Chicha


Chicha is a word used in Latin America for fermented drinks, however, traditional chichi is a fermented corn beverage prepared with yellow
maize (
Chicha). It can be prepared alcoholic or non alcoholic, however even the alcoholic version only contains between 1-3% alcohol. Chicha has been around since ancient times and through all this Peruvians have discovered different variations for this classic drink.
chicha_morada 1
chicha_morada 1
A favorite being chicha morada (left), made from purple corn; it is usually non alcoholic and served like a soft drink (Chicha). Companies have even been able
Chicha Morada Negrita
Chicha Morada Negrita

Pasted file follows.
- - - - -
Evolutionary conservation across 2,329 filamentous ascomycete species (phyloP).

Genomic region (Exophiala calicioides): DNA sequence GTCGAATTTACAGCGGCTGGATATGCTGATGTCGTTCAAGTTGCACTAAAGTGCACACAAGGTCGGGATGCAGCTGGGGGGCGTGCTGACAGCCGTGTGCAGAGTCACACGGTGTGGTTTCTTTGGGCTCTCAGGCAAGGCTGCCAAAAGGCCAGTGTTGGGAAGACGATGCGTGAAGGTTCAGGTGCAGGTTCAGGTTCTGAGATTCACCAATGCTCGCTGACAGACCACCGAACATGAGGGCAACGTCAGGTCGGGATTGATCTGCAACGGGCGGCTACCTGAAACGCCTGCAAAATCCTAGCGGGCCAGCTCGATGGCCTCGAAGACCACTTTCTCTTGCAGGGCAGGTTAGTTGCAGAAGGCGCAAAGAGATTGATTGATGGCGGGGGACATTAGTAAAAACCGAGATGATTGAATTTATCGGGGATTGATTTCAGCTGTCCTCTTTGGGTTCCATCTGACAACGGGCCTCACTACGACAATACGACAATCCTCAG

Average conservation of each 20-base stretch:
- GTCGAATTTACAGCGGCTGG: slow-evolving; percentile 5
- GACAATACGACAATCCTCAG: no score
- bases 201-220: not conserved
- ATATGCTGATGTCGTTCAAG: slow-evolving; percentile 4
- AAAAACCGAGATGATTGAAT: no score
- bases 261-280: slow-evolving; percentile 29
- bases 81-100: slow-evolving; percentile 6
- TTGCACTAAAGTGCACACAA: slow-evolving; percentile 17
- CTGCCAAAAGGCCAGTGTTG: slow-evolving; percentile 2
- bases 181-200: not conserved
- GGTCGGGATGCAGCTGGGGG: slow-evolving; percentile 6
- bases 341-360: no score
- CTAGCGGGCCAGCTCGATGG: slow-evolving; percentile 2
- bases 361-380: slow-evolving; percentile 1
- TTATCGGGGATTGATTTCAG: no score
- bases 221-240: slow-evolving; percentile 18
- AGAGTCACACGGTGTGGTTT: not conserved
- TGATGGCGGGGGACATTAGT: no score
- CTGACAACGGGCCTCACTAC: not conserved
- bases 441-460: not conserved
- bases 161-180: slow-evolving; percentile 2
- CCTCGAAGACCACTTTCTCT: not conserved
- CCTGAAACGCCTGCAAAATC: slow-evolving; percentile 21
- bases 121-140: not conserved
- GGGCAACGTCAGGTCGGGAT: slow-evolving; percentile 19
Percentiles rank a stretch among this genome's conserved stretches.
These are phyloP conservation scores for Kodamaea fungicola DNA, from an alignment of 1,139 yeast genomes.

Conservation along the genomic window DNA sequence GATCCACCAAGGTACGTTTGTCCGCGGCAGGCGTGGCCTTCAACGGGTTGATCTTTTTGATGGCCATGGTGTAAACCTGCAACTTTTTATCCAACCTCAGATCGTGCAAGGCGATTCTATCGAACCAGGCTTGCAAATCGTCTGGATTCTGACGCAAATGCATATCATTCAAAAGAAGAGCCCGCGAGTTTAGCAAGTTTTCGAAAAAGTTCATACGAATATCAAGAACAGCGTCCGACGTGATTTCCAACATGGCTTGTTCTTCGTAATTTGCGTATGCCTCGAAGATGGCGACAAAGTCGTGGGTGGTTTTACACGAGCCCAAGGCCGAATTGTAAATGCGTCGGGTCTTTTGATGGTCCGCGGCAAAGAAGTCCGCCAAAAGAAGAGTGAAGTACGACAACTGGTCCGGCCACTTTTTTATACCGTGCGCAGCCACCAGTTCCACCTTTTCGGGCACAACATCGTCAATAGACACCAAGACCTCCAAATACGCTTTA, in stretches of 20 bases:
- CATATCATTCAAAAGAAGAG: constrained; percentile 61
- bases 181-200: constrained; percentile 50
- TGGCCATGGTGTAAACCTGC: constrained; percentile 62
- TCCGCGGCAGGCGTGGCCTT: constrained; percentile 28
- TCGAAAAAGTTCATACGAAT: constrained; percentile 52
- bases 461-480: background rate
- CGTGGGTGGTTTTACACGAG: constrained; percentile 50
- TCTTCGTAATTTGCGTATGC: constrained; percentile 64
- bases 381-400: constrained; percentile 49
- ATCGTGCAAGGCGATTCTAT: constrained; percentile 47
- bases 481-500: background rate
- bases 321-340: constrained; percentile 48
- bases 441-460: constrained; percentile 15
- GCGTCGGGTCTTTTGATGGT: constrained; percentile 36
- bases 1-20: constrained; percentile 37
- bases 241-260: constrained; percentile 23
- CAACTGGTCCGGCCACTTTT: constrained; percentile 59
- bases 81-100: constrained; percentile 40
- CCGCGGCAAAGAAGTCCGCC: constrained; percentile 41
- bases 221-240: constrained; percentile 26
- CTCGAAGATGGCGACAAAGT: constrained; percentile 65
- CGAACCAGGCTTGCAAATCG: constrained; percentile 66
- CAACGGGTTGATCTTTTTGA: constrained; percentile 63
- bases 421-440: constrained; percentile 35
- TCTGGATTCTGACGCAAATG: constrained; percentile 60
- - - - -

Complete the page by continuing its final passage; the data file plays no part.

to industrialize this by selling it in bottles, cans and even packets of dehydrated powder (Chicha). In the household, chichi morada is prepared by boiling purple ears of corn with pineapple, cinnamon and clove (Chicha). It is the later mixed with sugar and lemon juice and chilled. Normally chicha morada is just served as a refreshment but in recent studies the purple corn has proved to have such health because of its high percentage of antioxidants, these have been proven to inhibit the growth of tumors (Chicha). Peruvians have many variations and uses for this drink besides the health benefits. Matured chicha is used in many dishes as a cooking wine (Chicha). And different parts of Peru add their own flare to the drink. In Cuzo, strawberries are added to make a flavorful frutillada; in Puno, quinoa, a grain like crop, is used to make a very pale and bland chichi; citizens of Ayacucho use maize, wheat, barley, and garbanzo beans to make a rich chicha known as chicha de siete semillas; lastly, in Huanta, chicha there is prepared with the red seeds of the molle tree this is the most delicate of chicha variations and is known as chicha de molle(Chicha). The different variations of this drink have made it very popular among the Peruvian people.